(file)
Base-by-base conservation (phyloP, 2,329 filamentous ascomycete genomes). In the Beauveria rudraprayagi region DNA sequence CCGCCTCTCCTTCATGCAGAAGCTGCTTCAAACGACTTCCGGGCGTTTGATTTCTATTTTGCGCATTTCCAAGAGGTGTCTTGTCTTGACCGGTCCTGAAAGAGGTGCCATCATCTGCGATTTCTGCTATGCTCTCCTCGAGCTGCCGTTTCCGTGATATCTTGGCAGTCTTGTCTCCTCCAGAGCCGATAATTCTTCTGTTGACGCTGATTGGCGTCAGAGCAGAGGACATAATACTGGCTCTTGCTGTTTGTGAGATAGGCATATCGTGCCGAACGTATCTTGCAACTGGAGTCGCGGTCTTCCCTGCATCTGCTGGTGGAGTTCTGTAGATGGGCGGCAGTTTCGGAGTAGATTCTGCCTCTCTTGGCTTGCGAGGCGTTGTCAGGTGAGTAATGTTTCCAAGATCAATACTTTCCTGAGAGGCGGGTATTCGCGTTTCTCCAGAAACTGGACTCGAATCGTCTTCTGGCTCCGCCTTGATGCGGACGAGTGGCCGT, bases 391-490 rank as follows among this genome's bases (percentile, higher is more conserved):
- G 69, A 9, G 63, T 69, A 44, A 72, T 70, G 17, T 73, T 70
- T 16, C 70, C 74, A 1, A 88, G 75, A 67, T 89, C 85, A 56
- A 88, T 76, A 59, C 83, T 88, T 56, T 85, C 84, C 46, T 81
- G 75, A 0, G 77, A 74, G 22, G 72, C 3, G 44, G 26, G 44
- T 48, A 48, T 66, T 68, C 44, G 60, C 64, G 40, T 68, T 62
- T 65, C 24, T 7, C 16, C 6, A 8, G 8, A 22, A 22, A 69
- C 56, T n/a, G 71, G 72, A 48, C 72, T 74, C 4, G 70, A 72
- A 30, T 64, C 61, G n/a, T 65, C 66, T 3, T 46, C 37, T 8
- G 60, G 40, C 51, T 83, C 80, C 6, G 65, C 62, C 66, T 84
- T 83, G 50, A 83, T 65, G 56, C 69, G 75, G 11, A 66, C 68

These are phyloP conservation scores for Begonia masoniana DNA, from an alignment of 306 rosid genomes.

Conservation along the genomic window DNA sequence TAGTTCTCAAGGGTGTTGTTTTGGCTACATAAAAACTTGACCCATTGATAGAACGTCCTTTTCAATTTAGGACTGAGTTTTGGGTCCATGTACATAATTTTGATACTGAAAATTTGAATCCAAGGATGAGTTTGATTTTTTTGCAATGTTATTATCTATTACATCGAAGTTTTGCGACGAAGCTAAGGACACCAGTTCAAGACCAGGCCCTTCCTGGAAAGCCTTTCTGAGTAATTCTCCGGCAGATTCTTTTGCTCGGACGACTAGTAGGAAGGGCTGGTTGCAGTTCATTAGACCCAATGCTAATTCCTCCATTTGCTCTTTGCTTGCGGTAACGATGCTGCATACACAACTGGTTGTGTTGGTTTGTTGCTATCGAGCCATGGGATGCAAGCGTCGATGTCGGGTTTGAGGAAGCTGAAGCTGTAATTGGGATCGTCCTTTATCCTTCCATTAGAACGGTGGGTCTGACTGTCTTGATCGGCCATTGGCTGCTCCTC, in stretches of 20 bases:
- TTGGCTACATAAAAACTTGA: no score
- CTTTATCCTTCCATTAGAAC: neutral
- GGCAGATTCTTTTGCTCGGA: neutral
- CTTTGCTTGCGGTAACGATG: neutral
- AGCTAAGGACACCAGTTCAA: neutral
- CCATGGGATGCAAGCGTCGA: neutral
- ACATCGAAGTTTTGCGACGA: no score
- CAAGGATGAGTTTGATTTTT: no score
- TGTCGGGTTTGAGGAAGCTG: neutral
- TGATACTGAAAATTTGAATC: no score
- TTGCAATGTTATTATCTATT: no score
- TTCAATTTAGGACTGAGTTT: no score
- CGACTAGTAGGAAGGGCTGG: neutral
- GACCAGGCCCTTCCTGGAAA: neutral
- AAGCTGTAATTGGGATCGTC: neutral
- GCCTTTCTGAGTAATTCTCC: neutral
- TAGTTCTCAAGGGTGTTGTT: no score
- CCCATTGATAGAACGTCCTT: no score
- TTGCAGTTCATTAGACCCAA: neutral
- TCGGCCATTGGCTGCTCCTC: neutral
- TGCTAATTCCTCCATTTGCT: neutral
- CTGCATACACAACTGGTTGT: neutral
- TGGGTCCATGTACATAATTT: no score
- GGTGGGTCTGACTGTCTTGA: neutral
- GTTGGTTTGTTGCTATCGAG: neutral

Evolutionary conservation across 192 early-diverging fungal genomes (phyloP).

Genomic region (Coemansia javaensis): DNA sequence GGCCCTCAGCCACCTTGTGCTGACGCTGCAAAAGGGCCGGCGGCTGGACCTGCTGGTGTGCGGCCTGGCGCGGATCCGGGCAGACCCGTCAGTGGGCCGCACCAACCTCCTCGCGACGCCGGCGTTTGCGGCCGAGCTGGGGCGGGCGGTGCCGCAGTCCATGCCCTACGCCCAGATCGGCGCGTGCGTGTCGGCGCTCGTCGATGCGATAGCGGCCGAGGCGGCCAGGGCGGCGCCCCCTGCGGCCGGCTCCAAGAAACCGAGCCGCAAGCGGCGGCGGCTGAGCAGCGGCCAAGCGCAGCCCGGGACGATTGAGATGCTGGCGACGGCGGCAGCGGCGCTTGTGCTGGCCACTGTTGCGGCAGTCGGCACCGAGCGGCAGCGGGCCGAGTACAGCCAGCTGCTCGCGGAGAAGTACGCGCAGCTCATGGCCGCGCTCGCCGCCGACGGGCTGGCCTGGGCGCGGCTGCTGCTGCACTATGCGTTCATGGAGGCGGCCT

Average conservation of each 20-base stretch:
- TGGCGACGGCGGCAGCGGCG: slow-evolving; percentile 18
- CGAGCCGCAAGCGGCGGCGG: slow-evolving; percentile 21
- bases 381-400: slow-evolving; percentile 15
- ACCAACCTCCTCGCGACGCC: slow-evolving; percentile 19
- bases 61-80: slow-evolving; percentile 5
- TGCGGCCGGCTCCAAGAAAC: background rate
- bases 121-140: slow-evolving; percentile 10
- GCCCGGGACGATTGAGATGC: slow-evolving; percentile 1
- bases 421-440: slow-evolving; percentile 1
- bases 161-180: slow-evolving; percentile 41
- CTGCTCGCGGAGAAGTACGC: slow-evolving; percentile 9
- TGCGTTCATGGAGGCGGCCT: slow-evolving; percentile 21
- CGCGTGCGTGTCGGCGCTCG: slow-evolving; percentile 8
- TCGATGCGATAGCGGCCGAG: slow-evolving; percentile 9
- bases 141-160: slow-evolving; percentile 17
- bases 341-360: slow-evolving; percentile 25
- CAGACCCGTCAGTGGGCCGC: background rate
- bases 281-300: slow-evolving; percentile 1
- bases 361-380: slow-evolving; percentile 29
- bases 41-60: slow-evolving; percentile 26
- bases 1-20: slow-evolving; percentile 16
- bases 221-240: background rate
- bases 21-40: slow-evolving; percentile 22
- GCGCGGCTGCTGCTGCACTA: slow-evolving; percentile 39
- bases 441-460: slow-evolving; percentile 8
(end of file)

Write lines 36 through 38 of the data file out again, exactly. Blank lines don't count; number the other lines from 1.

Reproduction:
- TGGGTCCATGTACATAATTT: no score
- GGTGGGTCTGACTGTCTTGA: neutral
- GTTGGTTTGTTGCTATCGAG: neutral